December 7th is Take Your Child to a Bookstore Day. My daughter and I celebrated by visiting our local Barnes & Noble. It must have been our lucky day because we got to listen to author and illustrator, Salina Yoon, read during story time.

I’ve been a fan of Salina’s work for years. Her holiday board books are some of the very first books I bought for my children. One Halloween Night, Spooky’s First Halloween, and Five Silly Turkeys are family favorites. Salina’s lively and engaging illustrations enthralled my children when they were babies and my 7 and 4 year olds still enjoy reading them today. Sometimes they are part of our bedtime routine, but more often than not, my kids read them to me (!) to practice their reading.

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Salina has created more than 100 board books during her career but her first picture book is Penguin and Pinecone.  My daughter received Salina’s sweet friendship story as a gift from her preschool teacher last Christmas and today, we got to hear it read by the author herself.

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Salina reads beautifully and her young audience loved answering her questions about the story. After reading Penguin and Pinecone and the equally charming sequel, Penguin on Vacation, Salina even brought out her art supplies to teach the children how to draw her charming main character.  Click on the arrows to see the pictures.  The slideshow allows you to view each picture for a few seconds.

I think I enjoyed story time as much as the kids. Having just completed Tara Lazar’s PiBoIdMo (Picture Book Idea Month) last month, it was interesting to hear how the seed for Salina’s story became a picture book. Penguin and Pinecone, you see, was inspired by her son, an avid collector of found things…rocks, sticks, stones and yes, pinecones. Penguin’s story begins with his discovery of Pinecone but that is only the beginning. I don’t want to ruin the wonderful surprises in store for you by summarizing the plot, but Salina’s comments got me thinking about the 35 story ideas that I generated during PiBoIdMo.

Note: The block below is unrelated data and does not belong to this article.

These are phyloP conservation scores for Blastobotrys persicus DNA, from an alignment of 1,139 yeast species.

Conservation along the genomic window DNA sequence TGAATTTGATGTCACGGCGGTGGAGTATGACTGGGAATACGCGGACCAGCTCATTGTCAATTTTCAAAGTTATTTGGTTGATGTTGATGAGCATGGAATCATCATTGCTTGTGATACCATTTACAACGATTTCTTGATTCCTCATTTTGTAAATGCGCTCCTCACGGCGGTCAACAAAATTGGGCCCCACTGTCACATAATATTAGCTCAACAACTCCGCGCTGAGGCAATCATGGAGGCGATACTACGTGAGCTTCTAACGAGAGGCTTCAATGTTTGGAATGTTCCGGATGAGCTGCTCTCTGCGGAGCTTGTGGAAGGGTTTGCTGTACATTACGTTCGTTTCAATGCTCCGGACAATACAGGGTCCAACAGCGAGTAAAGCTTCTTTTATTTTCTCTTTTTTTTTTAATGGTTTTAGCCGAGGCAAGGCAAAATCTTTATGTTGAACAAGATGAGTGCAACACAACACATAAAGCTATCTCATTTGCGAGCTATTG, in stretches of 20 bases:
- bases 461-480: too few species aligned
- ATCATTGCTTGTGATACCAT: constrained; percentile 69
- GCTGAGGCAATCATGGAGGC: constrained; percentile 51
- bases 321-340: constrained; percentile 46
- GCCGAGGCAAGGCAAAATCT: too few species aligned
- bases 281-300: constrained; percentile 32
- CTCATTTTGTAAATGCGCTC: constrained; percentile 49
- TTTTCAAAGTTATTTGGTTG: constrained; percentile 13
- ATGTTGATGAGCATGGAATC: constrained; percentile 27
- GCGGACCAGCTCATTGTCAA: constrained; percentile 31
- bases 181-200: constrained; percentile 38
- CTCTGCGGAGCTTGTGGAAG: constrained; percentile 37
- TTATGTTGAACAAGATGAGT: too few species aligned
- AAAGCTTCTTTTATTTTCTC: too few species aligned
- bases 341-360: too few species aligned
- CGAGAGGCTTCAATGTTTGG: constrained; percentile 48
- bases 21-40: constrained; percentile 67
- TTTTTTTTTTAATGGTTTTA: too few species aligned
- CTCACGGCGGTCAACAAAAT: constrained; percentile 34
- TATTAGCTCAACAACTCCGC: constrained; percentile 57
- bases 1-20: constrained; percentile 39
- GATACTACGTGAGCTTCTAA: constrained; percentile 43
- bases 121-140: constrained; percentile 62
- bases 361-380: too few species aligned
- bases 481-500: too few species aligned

Ideas are not stories, but the seeds from which stories grow. And writers, like gardeners, need to nurture their ideas once they’ve become first drafts. Is your manuscript too long?  Does it have plot problems? Time to weed and trim! Or maybe you need to introduce another idea? That’s called grafting. Is your idea withering on the vine? Brainstorm with other gardeners – your critique group, book coach, or agent. Just plain stuck? Put the manuscript away for a few months - the most beautiful blooms flourish in the spring after laying dormant all winter.

Your imagination is fertile. You've rolled up your sleeves and gotten your hands dirty.  Now that the seeds are planted, tend your ideas well. Water, weed, and wait. Writing is really rewriting and I can’t wait to see what blooms.

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